Fun on a Friday

Today’s post is mostly about having fun with a little bit of food-for-thought thrown in along the way. I think we need some fun because it is a hot Friday and school has started!

Do you know what your sound is? Really-there is a site called Sound Badge that lets you create your own sound badge that you can use on your mobile phone, with Skype or on your blog if it allows JavaScript. I found this cool resource through Librarian in Black blog. While I’m not thrilled that there is no rock option for starting as the base of a sound badge (it will make more sense once you have been to the site, trust me), it is still fun and you could have all your students make a sound badge and compare them online. Mine’s here.

Did you know that many books have teaser trailers that are available on YouTube? Well, it was news to me. Some of the trailers were hilarious while others were very serious. Many were quite professionally done. I think this is a great way to publicize books. I think we need a trailer for our library on YouTube.

Here is the food-for-thought article on Jakob Nielsen’s findings of online literacy. If his name sounds familiar, it is not surprising as he is the big name in usability testing, among other research areas. He makes the case that online reading is not a replacement for reading in print based on his extensive research. This has profound implications for online teaching and online campuses. If students, and people in general, do not process or even read blocks of text online, how do we deliver online classes that require reading long passages of complicated text such as philosophy, history or English? What does this tell us about the whole push of buying ebooks (I’m not thinking of Kindle, etc. here but of ebooks that are read through online platforms such as ebrary, etc.)? Do students use them? Do they retain the information? Like I said, profound implications for online learning and for those of us who are trying to do what is best for our students in this increasingly online environment.

Now, I couldn’t end on such a heavy note for this Friday, so I have for you an article (with photographs) of a completely envy-inspiring library. I want Jay Walker’s library–enough said.

Have a great Friday and a terrific weekend. Comments always welcomed.

Resources for Back to School Time of Year

At CSUEB, we start the fall quarter today and in honor of that I have three helpful resources: cheap textbooks, reference sites and the list universe. Today is all about useful reference sources that just happen to be found on the web.

Everyone knows how expensive textbooks are and how annoying it is to wait for the one copy to be returned to reserves so you can check it out for two hours. Been there, done that. So here is a cool article from Lifehacker about the best places to save money on textbooks. Really, do your friends, family and students a favor by sharing this article and the sites from the article. I have to add the site that my friend, Ruth, told me about in grad school. Also a great comparison shopping site for textbooks.

100 Unbelievably Useful Reference Sites
The title is from the actual post at Teaching and not one I made up. A great list of reference sites on the web, some of which I’m sure you’ve heard of and others that might be new. A handy resource for all of us who work at a reference desk or in any other capacity where we are answering questions. The sites are divided into categories and I think it is cute that five sites are listed as “Librarian References”–obviously someone still has a limited idea about what is useful for librarians.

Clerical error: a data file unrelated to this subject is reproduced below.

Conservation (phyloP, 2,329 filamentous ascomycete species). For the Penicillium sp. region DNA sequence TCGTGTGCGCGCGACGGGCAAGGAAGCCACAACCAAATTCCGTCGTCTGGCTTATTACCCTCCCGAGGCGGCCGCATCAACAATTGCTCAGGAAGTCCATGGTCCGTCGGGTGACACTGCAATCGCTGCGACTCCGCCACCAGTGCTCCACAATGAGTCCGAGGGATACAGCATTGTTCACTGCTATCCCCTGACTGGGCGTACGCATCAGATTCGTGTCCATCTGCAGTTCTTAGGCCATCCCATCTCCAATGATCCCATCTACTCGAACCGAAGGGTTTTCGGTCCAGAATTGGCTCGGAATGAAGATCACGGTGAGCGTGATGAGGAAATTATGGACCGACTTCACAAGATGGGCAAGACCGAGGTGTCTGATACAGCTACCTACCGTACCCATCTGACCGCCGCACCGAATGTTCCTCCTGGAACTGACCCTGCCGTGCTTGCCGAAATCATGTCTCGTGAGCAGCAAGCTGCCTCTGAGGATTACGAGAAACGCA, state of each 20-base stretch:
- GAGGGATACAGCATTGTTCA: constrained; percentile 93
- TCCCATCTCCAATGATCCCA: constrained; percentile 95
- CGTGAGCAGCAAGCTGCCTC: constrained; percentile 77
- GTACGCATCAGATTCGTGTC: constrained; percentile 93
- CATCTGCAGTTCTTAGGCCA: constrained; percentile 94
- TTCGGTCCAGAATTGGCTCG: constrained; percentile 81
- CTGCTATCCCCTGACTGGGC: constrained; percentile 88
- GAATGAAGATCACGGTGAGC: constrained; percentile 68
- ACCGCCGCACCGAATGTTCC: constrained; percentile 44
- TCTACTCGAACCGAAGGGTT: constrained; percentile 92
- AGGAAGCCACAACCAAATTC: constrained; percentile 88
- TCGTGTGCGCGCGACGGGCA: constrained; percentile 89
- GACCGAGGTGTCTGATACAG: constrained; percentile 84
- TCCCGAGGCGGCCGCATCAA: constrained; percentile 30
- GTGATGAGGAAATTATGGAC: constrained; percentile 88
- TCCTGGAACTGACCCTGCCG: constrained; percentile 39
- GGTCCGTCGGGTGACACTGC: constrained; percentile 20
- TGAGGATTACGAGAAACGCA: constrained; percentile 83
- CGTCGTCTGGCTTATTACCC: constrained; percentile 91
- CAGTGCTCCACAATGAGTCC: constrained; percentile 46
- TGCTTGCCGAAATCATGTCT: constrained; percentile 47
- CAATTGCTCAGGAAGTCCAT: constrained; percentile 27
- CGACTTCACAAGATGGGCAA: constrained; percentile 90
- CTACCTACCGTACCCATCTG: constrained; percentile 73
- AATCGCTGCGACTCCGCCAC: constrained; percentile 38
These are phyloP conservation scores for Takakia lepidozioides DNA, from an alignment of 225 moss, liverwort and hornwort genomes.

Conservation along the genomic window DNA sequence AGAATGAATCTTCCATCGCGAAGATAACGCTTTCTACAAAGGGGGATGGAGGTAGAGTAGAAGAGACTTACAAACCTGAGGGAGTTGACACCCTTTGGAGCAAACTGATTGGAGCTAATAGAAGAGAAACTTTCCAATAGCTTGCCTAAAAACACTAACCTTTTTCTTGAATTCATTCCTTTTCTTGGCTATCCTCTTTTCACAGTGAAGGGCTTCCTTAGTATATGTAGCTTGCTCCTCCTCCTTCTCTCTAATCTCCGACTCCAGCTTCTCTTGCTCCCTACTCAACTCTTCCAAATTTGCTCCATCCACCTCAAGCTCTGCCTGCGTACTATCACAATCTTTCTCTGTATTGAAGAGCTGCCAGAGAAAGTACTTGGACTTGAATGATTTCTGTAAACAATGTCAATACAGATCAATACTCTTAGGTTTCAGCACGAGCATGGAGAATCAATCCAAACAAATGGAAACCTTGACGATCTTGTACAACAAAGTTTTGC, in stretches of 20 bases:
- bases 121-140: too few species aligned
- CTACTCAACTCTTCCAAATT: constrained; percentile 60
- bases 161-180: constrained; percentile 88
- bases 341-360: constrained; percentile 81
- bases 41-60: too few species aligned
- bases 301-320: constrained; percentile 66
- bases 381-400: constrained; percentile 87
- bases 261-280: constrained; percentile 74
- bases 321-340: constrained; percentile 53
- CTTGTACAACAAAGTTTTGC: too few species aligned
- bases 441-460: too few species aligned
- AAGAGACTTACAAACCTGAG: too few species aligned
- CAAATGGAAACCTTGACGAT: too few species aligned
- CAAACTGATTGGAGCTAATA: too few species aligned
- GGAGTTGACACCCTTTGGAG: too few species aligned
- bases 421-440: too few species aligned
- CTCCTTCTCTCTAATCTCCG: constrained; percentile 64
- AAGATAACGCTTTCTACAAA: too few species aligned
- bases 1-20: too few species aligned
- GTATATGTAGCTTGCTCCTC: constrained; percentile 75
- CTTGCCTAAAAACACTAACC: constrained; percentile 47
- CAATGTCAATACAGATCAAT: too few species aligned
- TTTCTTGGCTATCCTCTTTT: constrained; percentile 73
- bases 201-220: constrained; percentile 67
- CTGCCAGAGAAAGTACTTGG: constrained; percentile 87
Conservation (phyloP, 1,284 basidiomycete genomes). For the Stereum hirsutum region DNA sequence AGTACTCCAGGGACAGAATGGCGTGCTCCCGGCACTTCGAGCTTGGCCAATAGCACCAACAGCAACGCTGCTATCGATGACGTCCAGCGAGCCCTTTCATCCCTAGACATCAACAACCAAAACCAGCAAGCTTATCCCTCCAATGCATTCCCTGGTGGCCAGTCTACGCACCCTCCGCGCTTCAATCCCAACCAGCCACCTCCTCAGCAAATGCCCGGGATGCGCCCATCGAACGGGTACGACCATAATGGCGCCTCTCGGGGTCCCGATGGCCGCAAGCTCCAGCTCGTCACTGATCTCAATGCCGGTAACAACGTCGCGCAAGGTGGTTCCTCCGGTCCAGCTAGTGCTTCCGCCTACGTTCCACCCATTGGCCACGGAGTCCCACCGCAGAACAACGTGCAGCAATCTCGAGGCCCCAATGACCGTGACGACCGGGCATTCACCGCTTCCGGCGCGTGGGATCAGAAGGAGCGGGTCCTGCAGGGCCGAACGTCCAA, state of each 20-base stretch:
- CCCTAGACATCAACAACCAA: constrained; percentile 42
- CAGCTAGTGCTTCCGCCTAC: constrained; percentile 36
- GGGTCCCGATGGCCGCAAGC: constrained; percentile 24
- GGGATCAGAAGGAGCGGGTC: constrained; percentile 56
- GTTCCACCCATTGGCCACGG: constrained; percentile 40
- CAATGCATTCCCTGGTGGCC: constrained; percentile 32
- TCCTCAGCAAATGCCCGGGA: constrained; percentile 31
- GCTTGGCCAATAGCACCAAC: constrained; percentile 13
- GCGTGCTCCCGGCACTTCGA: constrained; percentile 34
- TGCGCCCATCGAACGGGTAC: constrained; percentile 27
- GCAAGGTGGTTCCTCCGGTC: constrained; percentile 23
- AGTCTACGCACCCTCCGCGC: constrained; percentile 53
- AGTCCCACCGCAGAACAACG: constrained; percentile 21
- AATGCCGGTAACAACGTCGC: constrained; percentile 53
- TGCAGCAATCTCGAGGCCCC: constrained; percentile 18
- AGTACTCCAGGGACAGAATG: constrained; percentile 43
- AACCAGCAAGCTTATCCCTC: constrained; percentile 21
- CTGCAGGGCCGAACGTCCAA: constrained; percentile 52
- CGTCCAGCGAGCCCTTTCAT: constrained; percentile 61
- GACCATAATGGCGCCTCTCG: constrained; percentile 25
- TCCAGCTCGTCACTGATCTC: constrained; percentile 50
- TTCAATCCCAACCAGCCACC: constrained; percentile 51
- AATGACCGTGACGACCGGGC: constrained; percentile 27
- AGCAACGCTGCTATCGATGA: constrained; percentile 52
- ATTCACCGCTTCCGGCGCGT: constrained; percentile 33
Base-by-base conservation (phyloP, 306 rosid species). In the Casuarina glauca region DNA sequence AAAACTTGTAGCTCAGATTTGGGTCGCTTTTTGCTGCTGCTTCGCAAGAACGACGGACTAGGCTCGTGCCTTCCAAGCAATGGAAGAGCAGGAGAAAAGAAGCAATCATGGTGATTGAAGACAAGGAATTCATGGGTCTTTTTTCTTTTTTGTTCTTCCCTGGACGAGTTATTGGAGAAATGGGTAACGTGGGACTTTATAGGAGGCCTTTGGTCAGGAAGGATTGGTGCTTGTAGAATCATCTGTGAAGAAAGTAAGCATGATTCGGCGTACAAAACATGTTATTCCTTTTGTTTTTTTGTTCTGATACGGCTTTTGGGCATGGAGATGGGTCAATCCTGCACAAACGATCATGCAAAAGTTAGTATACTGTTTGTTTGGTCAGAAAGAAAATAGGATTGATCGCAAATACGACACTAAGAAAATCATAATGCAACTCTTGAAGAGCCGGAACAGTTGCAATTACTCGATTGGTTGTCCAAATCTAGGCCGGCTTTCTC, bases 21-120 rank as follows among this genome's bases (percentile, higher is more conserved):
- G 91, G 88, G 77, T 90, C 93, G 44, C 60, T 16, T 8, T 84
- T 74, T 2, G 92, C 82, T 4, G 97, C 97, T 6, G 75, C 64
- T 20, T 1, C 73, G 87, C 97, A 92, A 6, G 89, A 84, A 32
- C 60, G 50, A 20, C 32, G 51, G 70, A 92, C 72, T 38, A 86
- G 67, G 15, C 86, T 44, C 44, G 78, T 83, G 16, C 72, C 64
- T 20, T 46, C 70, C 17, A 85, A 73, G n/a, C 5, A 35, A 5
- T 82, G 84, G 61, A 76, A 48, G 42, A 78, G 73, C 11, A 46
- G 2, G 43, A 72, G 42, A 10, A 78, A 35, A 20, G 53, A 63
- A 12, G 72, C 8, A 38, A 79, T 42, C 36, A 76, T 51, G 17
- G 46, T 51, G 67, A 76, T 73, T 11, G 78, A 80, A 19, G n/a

The List Universe
And, in my attempt to always have something fun in a post, I give you The List Universe. I happen to love lists and this site has a ton of them. But other than just being a place to spend time finding out random bits of information, it also is good for reference work and those annoying trivia games that some people find fun. So check it out; I’m not saying that all of it is great, but enough is to warrant a bookmark in

Happy start of the Fall Quarter for CSUEB and happy Wednesday to everyone!

Why it's better to share

We all remember being told to share right? And that two heads are better than one? Well, just because we are in the library world now, and not in kindergarten, doesn’t mean these lessons don’t apply. In fact, it is even more important to share because there is just too much to do every day and way too much information out there for us to get it all.

But what particularly should we be sharing? Well, just about everything. Take a look at this piece from Library Journal by Michael Casey and Michael Stephens, The Transparent Library: Let’s All Lighten Up. In fact, if you like this, take a look at Michael Stephens’ blog, Tame the Web. Subscribe to his blog too–great stuff, I’ll probably be linking to some of his great posts here.

But you don’t care about other blogs, you just want a concrete example of why sharing is better than going it alone? Well, look no further than these databases of online learning objects. Creating new learning objects or modules takes a lot of time. So why reinvent the wheel when you don’t have to? Just make sure the modules you use are accessible, lots are but some aren’t, and link away to your heart’s content! Yes, some of these modules won’t be applicable for your course, but trust me, there are some great resources out there. Some resources to try:
OER: Open Educational Resources
MERLOT: Multimedia Educational Resources for Learning and Online Teaching
Online Learning Object Repository

And, as always, ask your colleagues what they are creating or have already created that you can use in your instructional sessions and classes. Remember it is better to share!